A Controversial Vote for the Disputed Territory of Nagorno
By Rovshan Ismayilov: 11/05/05
One of the least reported election races for the Azerbaijani
parliament but one of the most controversial
is occurring in #122 Khankendi constituency. To much of
the outside world, the name may mean nothing. But to Azerbaijanis,
the name Khankendi says one thing: Nagorno Karabakh.
Khandkendi is the Azeri name for Stepanakert, the capital
of the self-declared, ethnic Armenian Nagorno Karabakh Republic,
territory that Azerbaijan claims as its own.
Azerbaijans Central Election Commission created the
122nd Khankendi Constituency on August 12 following a presidential
decree announcing that parliamentary elections would be
held nationwide; on August 16 members of the election commission
were elected, thereby paving the way to the first elections
in this territory.
The issue of the Khankendi constituency remained
open for a long time because we were waiting for the settlement
of the conflict in the near future. But we cannot violate
the right of Azerbaijan citizens anymore and decided to
announce [that the] election [would be held] in this part
of the country, CEC Chairman Mazahir Panahov said
at an August 16 sitting of the commission. The Commission
urged the citys Armenian population, now living under
a separatist government, to participate in the elections,
but failed to arrange opportunities for online voting that
would have permitted this process.
All of the 3,284 voters recorded in the constituencys
voter lists are IDPs (Internally Displaced Persons) who
mostly live in camps located in Baku, and the regional cities
of Ganja, Naftalan and Sumgayit.
On November 6, Azerbaijani voters from the capital of the
disputed territory of Nagorno Karabakh voted for a representative
to Azerbaijans parliament. The CEC had originally
come up with a total of 7,000 voters in for the constituency,
based upon data from the State Committee for Refugees. However,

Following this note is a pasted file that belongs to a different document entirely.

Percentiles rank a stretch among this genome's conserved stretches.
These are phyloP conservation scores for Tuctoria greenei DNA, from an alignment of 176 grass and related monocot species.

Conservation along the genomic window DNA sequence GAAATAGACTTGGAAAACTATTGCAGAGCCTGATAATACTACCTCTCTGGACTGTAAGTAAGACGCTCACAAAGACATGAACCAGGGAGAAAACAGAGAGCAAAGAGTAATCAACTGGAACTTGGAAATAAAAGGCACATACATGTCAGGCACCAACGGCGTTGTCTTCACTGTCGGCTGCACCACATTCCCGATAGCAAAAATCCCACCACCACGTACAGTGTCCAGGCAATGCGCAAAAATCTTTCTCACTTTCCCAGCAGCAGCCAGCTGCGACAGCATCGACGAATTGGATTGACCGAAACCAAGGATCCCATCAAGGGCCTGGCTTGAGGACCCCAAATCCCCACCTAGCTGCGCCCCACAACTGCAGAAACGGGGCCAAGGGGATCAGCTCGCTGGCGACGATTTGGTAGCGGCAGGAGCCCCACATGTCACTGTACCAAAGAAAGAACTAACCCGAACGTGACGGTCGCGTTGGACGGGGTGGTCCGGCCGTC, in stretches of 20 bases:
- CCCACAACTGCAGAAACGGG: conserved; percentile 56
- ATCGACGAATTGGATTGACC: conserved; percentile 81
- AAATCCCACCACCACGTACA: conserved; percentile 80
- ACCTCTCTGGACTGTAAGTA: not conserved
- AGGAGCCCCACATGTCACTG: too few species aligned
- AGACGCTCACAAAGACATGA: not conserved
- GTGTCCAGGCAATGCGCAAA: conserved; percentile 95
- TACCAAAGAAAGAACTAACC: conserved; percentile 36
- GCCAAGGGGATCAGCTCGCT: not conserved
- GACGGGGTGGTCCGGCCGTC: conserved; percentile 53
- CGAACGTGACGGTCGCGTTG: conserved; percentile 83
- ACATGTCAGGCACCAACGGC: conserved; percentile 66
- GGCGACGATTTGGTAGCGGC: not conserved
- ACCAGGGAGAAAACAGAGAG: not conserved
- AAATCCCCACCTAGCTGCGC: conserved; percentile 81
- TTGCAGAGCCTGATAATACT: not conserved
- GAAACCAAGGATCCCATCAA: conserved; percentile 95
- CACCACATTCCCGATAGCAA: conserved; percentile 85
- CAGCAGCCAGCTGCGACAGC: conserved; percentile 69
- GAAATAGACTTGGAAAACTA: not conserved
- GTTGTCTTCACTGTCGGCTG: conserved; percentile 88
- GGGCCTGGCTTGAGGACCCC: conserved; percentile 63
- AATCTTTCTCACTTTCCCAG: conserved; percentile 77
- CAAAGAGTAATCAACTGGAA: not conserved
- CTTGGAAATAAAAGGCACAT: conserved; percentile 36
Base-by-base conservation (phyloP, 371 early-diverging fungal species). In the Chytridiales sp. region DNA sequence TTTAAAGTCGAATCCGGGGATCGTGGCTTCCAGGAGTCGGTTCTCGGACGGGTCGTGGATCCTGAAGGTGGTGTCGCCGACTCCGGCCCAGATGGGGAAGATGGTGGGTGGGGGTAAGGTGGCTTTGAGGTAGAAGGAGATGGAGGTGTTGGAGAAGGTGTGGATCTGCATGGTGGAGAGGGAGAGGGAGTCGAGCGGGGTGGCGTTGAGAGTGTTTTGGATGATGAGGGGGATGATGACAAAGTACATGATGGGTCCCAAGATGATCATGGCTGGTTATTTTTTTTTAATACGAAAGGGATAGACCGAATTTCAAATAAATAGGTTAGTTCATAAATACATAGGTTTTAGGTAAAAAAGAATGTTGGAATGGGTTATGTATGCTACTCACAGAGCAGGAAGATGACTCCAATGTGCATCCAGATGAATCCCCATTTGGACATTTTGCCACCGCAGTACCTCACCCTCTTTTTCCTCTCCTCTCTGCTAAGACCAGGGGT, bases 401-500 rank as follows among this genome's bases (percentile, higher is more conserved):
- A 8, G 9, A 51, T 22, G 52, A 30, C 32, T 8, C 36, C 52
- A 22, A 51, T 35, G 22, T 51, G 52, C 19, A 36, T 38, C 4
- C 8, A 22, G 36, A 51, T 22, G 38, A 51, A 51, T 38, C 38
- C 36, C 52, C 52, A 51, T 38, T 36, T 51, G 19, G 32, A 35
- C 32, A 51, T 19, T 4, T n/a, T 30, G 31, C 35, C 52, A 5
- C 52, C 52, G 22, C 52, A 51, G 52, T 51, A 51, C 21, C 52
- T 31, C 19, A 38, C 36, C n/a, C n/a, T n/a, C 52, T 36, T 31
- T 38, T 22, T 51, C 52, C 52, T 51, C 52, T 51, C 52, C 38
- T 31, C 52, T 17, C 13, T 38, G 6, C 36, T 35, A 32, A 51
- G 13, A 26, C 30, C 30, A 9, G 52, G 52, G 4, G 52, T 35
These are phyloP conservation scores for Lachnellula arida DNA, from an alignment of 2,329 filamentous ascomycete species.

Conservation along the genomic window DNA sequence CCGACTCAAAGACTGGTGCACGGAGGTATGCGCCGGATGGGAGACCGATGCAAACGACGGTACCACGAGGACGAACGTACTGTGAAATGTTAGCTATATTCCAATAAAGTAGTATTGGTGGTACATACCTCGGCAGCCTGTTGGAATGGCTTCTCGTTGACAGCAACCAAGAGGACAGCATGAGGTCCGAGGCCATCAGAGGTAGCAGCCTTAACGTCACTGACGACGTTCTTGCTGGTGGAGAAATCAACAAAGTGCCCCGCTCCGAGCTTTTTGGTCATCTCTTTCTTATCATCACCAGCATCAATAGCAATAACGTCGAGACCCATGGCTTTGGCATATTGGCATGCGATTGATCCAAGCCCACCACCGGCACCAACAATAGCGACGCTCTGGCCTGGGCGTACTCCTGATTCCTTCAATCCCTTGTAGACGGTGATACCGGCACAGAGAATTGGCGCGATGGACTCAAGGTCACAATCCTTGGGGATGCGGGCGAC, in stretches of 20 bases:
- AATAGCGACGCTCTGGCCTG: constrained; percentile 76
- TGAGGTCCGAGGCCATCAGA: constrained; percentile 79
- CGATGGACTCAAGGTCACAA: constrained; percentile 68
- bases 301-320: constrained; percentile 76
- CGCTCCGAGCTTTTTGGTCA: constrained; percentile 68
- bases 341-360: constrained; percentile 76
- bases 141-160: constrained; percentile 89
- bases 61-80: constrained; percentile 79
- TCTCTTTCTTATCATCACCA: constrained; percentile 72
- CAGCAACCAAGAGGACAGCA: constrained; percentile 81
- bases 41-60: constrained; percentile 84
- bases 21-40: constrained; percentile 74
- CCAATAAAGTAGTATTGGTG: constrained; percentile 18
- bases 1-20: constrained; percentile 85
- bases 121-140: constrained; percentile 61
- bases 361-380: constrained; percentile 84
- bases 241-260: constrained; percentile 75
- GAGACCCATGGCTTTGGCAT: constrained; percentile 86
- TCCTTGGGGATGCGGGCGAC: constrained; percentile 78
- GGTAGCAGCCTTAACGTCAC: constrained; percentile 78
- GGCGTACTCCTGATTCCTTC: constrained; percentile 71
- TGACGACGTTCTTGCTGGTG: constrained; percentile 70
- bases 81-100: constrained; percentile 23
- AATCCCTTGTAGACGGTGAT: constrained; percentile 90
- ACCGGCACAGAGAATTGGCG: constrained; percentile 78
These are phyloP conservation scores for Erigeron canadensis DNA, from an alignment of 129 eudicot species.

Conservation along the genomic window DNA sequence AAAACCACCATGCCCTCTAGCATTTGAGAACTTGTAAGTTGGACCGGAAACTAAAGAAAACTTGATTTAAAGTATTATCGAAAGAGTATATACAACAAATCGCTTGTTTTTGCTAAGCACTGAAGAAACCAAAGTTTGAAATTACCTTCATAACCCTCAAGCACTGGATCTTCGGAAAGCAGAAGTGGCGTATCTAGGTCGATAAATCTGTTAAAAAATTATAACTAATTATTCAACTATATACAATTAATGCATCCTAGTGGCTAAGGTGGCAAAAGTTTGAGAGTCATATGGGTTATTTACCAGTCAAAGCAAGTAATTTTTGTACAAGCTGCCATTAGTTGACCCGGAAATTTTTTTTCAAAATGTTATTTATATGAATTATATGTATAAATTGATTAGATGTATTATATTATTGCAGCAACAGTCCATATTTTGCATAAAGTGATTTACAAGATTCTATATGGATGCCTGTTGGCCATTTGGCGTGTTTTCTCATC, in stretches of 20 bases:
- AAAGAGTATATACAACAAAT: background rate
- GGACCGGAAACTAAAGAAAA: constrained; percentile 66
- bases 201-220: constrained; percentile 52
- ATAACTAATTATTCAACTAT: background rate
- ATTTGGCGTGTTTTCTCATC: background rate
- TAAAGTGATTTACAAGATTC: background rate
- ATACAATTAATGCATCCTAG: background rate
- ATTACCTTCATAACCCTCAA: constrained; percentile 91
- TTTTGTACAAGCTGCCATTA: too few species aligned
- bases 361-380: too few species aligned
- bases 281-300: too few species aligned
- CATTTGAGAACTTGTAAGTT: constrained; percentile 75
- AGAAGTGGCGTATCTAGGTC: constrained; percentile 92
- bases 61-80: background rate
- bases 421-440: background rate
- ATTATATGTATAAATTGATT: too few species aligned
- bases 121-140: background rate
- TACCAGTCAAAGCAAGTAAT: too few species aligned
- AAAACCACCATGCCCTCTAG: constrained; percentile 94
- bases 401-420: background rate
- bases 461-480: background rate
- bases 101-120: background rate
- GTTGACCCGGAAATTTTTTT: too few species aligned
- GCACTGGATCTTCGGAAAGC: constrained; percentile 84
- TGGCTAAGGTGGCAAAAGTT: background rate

after checking the number of voters still resident in Azerbaijan
and eligible for voting, the number was revised.
The decision to hold elections in this constituency was
widely supported across Azerbaijans political spectrum.
Candidates and political experts, however, concede that
the challenges involved in holding the vote and monitoring
it are immense.
Arkadiy Gukasyan, leader of the self-declared Nagorno Karabakh
Republic, has rejected all possiblity of Armenian-origin
voters in the Karabakh capital taking part in elections
for the Azerbaijani parliament. I am glad that the
Azerbaijan government has not lost its sense of humor,
Gukasyan told the Russian Regnum News in August.
Armen Melikyan, the separatist governments foreign
minister, sees only one possible way for Nagorno Karabakhs
Armenian population to take part in Azerbaijans parliamentary
elections. It is possible if the Azerbaijan Republic
and Nagorno Karabakh will sign a bilateral agreement on
dual citizenship, Melikyan told GazetaSNG.ru that
Despite the fact that Armenian-origin constituency voters
will not have a chance to vote, the Khankendi Election Commission
contains one ethnic Armenian, Svetlana Gorchiyeva.
Gorchiyeva, who lived in the city, then also known as Stepanakert,
during Soviet times, now resides in Baku with her Azeri
husband and children. I expect the results will be
free and fair, Gorchiyeva said, adding that she wants
the elections to help achive peace in region.
Gorchiyeva said that she is sorry that there was no chance
for the Karabakh capitals Armenian population to take
part in the process. I hope that in the next elections,
international organizations will help the Armenian population
to vote, Gorchiyeva said.
For assistance in holding the election, CEC Chairman Mazahir
Panahov applied to the Baku office of the Organization for
Security and Cooperation in Europe (OSCE) and to the office
of Ambassador Andjey Kasprshik, head of the OSCE monitoring
mission for the Armenian-Azerbaijani confict and to the